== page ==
• 19. HIGHLIGHTS | Q1 2014 | OFFICE | NORTH AMERICA COLLIERS INTERNATIONAL | P. 19 UNITED STATES | OFFICE INVESTMENT MARKET CBD SALES PRICE (USD PSF) CBD CAP RATE (%) SUBURBAN SALES PRICE (USD PSF) SUBURBAN CAP RATE (%) Albuquerque, NM 145.00 9.00 175.00 8.00 Atlanta, GA 125.00 7.90 165.00 7.80 Bakersfield, CA 205.00 Baltimore, MD 164.99 6.50 135.83 10.45 Boston, MA 319.00 6.60 235.00 Charleston, SC 400.00 6.50 240.00 7.50 Chicago, IL 375.00 6.25 225.00 7.50 Cincinnati, OH 125.00 9.75 135.00 9.25 Dallas, TX 62.00 110.00 7.00 Denver, CO 512.46 5.90 133.36 6.82 Detroit, MI** 27.00 41.00 11.60 Fairfield County, CT 139.00 9.00 Fresno, CA 125.00 8.50 160.00 8.00 Ft. Lauderdale-Broward, FL 246.00 154.00 Ft. Worth, TX 125.00 8.00 Houston, TX 335.00 5.30 214.00 7.30 Indianapolis, IN 165.00 8.50 150.00 7.25 Jacksonville, FL 112.00 9.00 125.00 9.76 Las Vegas, NV 127.94 Little Rock, AR 88.00 9.00 117.00 9.00 Long Island, NY* 176.00 8.00 Los Angeles, CA 276.00 6.44 Los Angeles – Inland Empire, CA 200.00 7.50 Miami-Dade, FL 269.00 287.00 Milwaukee, WI 120.00 8.75 110.00 9.00 Minneapolis, MN 149.00 7.50 110.00 6.90 Nashville, TN 250.00 7.10 150.00 7.00 New Jersey – Central 190.02 7.90 New Jersey – Northern 113.18 7.90 New York, NY - Downtown Manhattan 315.00 4.75 New York, NY – Midtown Manhattan 861.00 5.50 New York, NY – Midtown South Manhattan 693.00 4.50 Oakland, CA 270.00 7.00 175.00 8.00 Orange County, CA 217.00 6.14 Orlando, FL 175.00 7.50 136.00 6.00 Philadelphia, PA 162.00 7.80 171.89 7.56 Phoenix, AZ 84.00 7.50 112.00 7.00 Pittsburgh, PA* 85.00 9.00 113.00 8.40 Pleasanton/Tri-Valley, CA 175.62 6.00 Portland, OR* 166.86 6.00 Sacramento, CA 85.24 6.50 70.00 8.20 Pittsburgh, PA 85.00 9.00 113.00 8.40 Portland, OR 166.86 6.00 - - Sacramento, CA 88.56 7.50 113.47 6.74 *Long Island, Pittsburgh and Portland data is from Q4 2013. **Detroit data is from Q3 2013.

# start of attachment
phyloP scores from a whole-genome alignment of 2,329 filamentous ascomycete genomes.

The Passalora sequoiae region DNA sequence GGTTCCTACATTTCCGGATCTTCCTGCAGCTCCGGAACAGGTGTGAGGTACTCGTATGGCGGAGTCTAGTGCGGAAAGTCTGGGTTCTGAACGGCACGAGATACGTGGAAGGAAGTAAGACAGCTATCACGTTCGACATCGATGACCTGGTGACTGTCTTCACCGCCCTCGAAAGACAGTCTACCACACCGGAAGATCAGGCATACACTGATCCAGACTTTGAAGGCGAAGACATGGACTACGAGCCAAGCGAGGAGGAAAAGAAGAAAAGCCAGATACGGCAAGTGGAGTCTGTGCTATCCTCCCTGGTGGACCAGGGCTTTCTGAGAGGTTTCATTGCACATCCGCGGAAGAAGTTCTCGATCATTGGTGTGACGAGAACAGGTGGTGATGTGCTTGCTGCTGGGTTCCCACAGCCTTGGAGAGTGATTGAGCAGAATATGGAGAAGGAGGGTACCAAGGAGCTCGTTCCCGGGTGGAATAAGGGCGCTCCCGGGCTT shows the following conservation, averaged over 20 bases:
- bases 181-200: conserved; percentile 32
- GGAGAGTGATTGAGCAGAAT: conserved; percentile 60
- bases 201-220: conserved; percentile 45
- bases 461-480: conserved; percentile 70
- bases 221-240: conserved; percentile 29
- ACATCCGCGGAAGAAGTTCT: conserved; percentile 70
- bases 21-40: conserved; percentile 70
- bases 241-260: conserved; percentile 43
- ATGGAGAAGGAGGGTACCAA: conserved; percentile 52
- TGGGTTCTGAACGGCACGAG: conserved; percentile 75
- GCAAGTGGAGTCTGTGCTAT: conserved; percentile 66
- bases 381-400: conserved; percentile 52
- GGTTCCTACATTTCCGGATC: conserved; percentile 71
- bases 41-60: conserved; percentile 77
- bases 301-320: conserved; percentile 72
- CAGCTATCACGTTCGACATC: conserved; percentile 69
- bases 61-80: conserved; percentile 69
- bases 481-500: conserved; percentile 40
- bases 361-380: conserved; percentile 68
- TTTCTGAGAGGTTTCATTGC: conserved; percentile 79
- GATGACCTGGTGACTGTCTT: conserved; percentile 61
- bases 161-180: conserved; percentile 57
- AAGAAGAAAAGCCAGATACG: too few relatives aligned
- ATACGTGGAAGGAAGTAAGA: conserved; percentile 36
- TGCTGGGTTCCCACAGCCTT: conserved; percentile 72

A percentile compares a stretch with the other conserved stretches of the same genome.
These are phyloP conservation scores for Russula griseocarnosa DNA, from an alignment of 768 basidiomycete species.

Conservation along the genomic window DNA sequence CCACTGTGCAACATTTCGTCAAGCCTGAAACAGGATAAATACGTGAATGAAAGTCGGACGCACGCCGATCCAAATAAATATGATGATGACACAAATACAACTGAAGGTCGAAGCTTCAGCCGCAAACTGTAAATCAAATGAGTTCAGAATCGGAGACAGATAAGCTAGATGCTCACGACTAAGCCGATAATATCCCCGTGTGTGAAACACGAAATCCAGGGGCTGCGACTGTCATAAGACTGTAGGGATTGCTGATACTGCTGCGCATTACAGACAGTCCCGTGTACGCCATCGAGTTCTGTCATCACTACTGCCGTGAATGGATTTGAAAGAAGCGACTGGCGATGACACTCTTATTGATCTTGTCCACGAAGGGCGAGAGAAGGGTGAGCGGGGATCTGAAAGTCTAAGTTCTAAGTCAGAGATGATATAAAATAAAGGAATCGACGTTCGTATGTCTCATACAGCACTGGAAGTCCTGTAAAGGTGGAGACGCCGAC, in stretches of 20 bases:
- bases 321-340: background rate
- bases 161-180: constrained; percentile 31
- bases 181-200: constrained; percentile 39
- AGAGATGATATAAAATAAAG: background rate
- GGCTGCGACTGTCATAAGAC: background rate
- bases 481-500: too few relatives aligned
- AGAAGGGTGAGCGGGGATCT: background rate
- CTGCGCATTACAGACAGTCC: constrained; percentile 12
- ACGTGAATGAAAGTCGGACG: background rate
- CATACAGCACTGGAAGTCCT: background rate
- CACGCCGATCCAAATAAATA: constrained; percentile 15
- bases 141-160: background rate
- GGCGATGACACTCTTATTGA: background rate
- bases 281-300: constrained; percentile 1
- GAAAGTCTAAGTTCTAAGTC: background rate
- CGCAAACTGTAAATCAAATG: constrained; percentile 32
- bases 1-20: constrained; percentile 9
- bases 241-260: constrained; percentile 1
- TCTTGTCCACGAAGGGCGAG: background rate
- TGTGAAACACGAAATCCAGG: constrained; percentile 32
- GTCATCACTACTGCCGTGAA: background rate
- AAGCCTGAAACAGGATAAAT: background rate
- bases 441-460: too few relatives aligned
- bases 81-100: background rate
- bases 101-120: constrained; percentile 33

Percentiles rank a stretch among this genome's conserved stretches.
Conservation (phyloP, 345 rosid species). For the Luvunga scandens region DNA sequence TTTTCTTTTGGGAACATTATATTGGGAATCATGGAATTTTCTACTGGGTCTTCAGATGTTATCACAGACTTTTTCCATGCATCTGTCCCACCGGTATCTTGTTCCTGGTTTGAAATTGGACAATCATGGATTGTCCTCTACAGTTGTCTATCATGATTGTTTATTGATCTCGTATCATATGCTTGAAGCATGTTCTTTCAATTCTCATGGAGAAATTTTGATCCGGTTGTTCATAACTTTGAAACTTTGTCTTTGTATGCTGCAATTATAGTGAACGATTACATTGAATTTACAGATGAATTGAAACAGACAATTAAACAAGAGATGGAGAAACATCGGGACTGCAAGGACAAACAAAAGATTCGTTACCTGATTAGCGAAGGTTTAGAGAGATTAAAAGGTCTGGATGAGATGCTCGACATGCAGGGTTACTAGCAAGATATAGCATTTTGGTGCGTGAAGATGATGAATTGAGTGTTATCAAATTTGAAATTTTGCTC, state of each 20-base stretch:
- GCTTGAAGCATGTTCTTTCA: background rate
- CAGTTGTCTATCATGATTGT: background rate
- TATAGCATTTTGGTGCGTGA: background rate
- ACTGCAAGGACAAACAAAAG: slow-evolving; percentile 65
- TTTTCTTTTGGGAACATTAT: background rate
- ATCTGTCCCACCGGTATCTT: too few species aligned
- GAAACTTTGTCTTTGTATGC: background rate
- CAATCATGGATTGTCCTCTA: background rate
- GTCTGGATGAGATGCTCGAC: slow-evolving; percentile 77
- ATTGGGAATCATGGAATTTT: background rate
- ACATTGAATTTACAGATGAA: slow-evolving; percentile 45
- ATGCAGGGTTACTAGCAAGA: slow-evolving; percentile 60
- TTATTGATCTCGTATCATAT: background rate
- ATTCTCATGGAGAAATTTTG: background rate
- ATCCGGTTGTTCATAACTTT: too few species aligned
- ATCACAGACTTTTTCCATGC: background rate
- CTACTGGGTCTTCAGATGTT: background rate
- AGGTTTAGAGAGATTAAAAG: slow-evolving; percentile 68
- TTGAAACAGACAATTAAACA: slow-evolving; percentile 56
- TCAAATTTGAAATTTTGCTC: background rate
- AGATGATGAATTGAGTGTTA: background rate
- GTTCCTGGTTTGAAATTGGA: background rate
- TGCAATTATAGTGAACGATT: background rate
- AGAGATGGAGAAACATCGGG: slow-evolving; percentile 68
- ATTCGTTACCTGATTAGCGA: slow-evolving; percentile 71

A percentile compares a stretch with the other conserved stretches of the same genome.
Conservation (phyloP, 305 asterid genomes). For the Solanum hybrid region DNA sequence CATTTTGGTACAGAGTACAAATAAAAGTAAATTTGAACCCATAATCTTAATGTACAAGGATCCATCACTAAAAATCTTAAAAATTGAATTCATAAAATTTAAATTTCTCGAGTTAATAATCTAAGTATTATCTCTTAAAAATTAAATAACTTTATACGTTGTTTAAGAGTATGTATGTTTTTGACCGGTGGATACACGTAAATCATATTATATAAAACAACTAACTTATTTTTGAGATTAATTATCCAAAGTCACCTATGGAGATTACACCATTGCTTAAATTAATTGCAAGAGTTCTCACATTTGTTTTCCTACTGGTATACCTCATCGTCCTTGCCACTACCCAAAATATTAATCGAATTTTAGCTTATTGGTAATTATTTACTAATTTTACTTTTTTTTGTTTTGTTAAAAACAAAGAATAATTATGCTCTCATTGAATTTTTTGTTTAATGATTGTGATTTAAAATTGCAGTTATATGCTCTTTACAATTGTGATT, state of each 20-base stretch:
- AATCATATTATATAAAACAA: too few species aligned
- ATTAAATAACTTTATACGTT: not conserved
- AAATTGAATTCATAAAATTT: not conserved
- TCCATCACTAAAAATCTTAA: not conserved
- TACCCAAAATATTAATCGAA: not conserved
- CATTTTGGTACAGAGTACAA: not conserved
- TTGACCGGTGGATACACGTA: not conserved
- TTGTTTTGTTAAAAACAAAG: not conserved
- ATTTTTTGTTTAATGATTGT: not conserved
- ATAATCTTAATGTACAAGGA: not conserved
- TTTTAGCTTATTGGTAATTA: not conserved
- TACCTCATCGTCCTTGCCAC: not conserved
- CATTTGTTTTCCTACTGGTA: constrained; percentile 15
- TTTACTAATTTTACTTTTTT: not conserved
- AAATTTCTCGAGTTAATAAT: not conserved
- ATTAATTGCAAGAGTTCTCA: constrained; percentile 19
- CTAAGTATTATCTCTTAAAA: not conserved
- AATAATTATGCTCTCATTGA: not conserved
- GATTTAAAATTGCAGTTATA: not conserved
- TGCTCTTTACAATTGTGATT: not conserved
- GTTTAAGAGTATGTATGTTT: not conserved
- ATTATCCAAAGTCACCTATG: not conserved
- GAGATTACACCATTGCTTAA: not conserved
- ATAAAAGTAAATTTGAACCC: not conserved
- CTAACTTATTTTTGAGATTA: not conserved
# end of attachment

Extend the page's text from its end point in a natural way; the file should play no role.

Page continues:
• 20. P. 20 | COLLIERS INTERNATIONAL HIGHLIGHTS | Q1 2014 | OFFICE | NORTH AMERICA Glossary UNITED STATES | OFFICE INVESTMENT MARKET CBD SALES PRICE (USD PSF) CBD CAP RATE (%) SUBURBAN SALES PRICE (USD PSF) SUBURBAN CAP RATE (%) San Diego, CA 170.19 5.90 171.04 6.50 San Francisco, CA 560.00 4.80 San Francisco Peninsula 275.00 7.20 San Jose/Silicon Valley 6.00 Savannah, GA 160.00 9.25 120.00 9.50 Seattle/Puget Sound, WA 389.61 6.38 251.01 7.88 St. Louis, MO 90.00 9.50 135.00 8.50 Stamford, CT 186.00 8.00 Tampa Bay, FL 110.58 7.50 98.41 8.00 Walnut Creek, CA 269.00 5.50 180.00 8.00 Washington, DC 600.00 5.44 300.00 6.23 Westchester County, NY 83.00 8.00 West Palm Beach/Palm Beach County, FL 150.00 187.00 White Plains, NY 93.00 8.00 U.S. AVERAGE* 238.78 7.18 163.73 7.81 *Straight averages used. CANADA | OFFICE INVESTMENT MARKET CBD SALES PRICE (CAD PSF) CBD CAP RATE (%) SUBURBAN SALES PRICE (CAD PSF) SUBURBAN CAP RATE (%) Edmonton, AB 275.23 5.75 Montréal, QC 265.00 6.75 185.00 7.25 Regina, SK 280.00 6.75 200.00 7.25 Saskatoon, SK 306.00 6.75 Vancouver, BC 500.00 5.00 375.00 6.25 Victoria, BC* 325.00 6.20 280.00 6.25 Waterloo Region, ON 111.00 9.18 141.00 7.50 Winnipeg, MB* 150.00 7.25 140.00 7.25 CANADA AVERAGE** 276.53 6.70 220.17 6.96 *Victoria and Winnipeg report semi-annually. Q4 data displayed. **Straight averages used. Inventory — Includes all existing multi- or single-tenant leased and owner-occupied office properties greater than or equal to 10,000 square feet (net rentable area). In some larger markets this minimum size threshold may vary up to 50,000 square feet. Does not include medical or government buildings. Vacancy Rate — Percentage of total inventory physically vacant as of the survey date, including direct vacant and sublease space. Absorption — Net change in physically occupied space over a given period of time. New Supply — Includes completed speculative and build-to-suit construction. New supply quoted on a net basis after any demolitions or conversions. Annual Quoted Rent — Includes all costs associated with occupying a full floor in the mid-rise portion of a Class A building, inclusive of taxes, insurance, maintenance, janitorial and utilities (electricity surcharges added where applicable). All office rents in this report are quoted on an annual, gross per square foot basis. Rent calculations do not include sublease space. Cap Rate — (Or going-in cap rate) Capitalization rates in this survey are based on multi-tenant institutional grade buildings fully leased at market rents. Cap rates are calculated by dividing net operating income (NOI) by purchase price. NOTE: SF = square feet MSF = million square feet PSF = per square foot CBD = central business district (continued) COLLIERS INTERNATIONAL 601 Union Street, Suite 4800 Seattle, WA 98101 TEL +1 206 695 4200 FOR MORE INFORMATION Andrea B. Cross Office Research Manager | USA TEL +1 415 288 7892 EMAIL andrea.cross@colliers.com CONTRIBUTORS KC Conway Chief Economist | USA Jeff Simonson Senior Research Analyst | USA Jennifer Macatiag Graphic Designer | USA Aaron Finkelstein Communications Manager | USA Cliff Plank National Director | GIS & Mapping 485 offices in 63 countries on 6 continents United States: 146 Canada: 44 Latin America: 25 Asia Pacific: 186 EMEA: 84 • $2.1 billion in annual revenue • 15,800 professionals and staff • 1.46 billion square feet under management • $75 billion in total transaction value Copyright © 2014 Colliers International. The information contained herein has been obtained from sources deemed reliable. While every reasonable effort has been made to ensure its accuracy, we cannot guarantee it. No responsibility is assumed for any inaccuracies. Readers are encouraged to consult their professional advisors prior to acting on any of the material contained in this report. Accelerating success.